Anthony Van Dyck, George Villiers, 2nd Duke of Buckingham and Lord Francis Villiers (1635). Courtesy of the Royal Collection Trust.

Costume historians will be keen to point out that Blue Boy’s famed ensemble isn’t in keeping with the fashions of the 1770s, but was more suited to styles of 130 years earlier, the 1640s. The Blue Boy appears to wear garb straight out of a portrait by Gainsborough’s hero, Anthony Van Dyck, and indeed many have interpreted the painting as Gainsborough’s homage to Van Dyck, particularly his shimmering double-portrait of the young duke George Villiers and Lord Francis Villiers.

Van Dyck’s portrait was famous in its own time for its luster and sensitivity, and the painting was known to be highly influential to a number of 18th-century artists, including Gainsborough. Van Dyck’s influence on Blue Boy is not only apparent in the young subject’s stance, but also in the luminous costume.

Thomas Gainsborough, Edward Richard Gardiner (circa 1760–68). Courtesy of the Tate.

Thomas Gainsborough, Edward Richard Gardiner (circa 1760–68). Courtesy of the Tate.

While it might seem odd for Gainsborough, who was against nostalgic classicizing, to paint his subject in anachronistic garments, it was actually very contemporary. Dressing up in old-fashioned masquerade costumes for portraits was a popular trend in 1770s England (think of it as a precursor those kitschy “Old West” saloon photographs).

Here, the Blue Boy, who many believe to be Jonathan Buttall, the son of a wealthy hardware merchant an an acquaintance of the artist, is shown as an aristocrat donning 17th-century cavalier attire with white stockings and blue satin breeches with lavishly gold embroidery.

Though the ensemble earned iconic status in his painting, Gainsborough, in fact, utilized the same exact costume in several other portraits, including those of both his nephews Edward Richard Gardiner and Gainsborough Dupont (some think Dupont model for this portrait as well). The portrait of Gardiner, which Gainsborough finished in 1768, is believed by historians to have been the artist’s “trial of color” before embarking on his Blue Boy

 

A Dog Is Disguised Beneath the Painting’s Surface 

Thomas Gainsborough, The Blue Boy (ca. 1770) shown in normal light photography (left), digital x-radiography (center, including a dog previously revealed in a 1994 x-ray), and infrared reflectography (right).The Huntington Library, Art Collections, and Botanical Gardens.

Thomas Gainsborough, The Blue Boy (ca. 1770) shown in normal light photography (left), digital x-radiography (center, including a dog previously revealed in a 1994 x-ray), and infrared reflectography (right).The Huntington Library, Art Collections, and Botanical Gardens.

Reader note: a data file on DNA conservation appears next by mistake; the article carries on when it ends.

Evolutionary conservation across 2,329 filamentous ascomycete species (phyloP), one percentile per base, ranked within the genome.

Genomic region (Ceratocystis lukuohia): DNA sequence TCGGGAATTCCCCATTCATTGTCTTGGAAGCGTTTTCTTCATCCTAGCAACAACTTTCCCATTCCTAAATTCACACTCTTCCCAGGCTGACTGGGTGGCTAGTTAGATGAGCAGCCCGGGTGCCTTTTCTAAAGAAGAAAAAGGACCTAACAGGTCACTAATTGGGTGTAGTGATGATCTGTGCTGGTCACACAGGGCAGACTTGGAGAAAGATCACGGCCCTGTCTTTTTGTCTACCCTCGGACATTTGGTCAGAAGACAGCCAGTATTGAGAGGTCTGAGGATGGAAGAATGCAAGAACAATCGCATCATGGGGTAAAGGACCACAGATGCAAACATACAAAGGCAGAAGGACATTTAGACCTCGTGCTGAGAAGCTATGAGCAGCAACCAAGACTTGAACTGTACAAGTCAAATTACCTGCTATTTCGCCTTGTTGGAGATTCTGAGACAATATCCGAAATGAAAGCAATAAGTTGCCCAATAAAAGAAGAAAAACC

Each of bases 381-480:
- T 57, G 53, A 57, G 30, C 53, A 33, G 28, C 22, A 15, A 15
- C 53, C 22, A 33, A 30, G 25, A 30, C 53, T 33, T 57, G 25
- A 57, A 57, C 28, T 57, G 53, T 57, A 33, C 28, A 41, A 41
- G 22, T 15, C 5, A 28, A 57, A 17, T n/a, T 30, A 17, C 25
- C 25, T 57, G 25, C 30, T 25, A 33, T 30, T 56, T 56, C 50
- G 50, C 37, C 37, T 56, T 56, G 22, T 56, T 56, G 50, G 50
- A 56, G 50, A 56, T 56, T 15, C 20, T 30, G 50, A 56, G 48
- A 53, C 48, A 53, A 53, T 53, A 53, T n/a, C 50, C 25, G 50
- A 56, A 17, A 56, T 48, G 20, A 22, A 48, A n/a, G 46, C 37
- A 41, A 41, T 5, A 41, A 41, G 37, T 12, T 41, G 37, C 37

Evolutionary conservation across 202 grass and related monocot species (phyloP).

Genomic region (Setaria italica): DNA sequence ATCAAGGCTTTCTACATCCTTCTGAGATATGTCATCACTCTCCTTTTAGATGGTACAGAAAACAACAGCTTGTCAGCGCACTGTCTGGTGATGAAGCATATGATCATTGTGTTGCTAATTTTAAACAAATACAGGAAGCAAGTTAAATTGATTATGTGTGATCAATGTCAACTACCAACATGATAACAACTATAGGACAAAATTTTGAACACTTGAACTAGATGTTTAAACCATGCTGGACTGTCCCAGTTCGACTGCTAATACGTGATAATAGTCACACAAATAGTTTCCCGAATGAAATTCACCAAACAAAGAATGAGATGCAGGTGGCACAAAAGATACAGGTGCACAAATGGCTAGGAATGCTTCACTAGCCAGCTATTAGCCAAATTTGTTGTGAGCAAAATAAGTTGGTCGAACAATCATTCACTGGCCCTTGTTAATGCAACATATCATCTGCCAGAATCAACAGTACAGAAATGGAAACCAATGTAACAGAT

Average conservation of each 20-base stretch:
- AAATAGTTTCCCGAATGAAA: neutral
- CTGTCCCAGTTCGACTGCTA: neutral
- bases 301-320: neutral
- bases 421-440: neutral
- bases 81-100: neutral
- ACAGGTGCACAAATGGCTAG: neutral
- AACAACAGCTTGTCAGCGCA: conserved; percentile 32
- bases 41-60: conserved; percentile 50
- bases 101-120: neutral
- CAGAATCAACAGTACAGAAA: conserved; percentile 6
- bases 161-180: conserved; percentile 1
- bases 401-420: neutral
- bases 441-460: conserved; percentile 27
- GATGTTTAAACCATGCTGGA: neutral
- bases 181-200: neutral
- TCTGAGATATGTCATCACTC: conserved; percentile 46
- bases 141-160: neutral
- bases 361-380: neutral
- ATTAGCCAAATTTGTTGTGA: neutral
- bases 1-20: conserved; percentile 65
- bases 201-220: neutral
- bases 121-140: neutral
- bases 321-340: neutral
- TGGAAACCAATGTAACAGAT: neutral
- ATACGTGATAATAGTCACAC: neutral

Some 250 years after its creation, the luminous lusters and hues of The Blue Boy had dimmed and faded. With the aim of restoring the painting to its full azure allure (as well as stabilizing it against further degradation), the Huntington recently completed its Project Blue Boy, an 18-month restoration project led by conservator Christina O’Connell and curator Melinda McCurdy. The comprehensive, and incredibly well documented, restoration revealed some fascinating insight into Gainsborough’s process. 

Most revelatory (at least to dog lovers), were the x-rays showing that Gainsborough had actually included a fluffy white pup at the boy’s left. The artist later concealed and replaced the dog with a pile of rocks. (Gainsborough also apparently painted over the sketch of an older man in the portrait). While a 1994 x-ray first revealed the pooch behind the painting, new infrared reflectography images granted insight into just how Gainsborough covered up the dog.

“We can see how he very intentionally added layers on top of it to hide it into the landscape. He turned the dog’s paws into rocks,” O’Connell told the Los Angeles Times. Historians believe it may be an English water spaniel.

Anthony Van Dyck, The Five Eldest Children of Charles I (Signed and dated 1637). Courtesy of the Royal Collection Trust.

Anthony Van Dyck, The Five Eldest Children of Charles I (Signed and dated 1637). Courtesy of the Royal Collection Trust.

Why do away with man’s best friend? While no one is certain, Gainsborough might have had second thoughts about the dog’s aesthetic contributions to the portrait. In a 1995 interview with the Los Angeles Times, curator Shelley Bennett speculated on the decision: “It works compositionally. Probably it was just the concept,” she said. “I think the dog was so cute, so adorable—it’s a pooch—that it undercut the aristocratic conceits of the painting. Or maybe Gainsborough thought all that fluff fought with the boy’s hat.”

Perhaps Gainsborough felt he was a little too closely looking at Van Dyck, whose portraits of royal children so often did include their canine companions—or maybe that his didn’t measure up.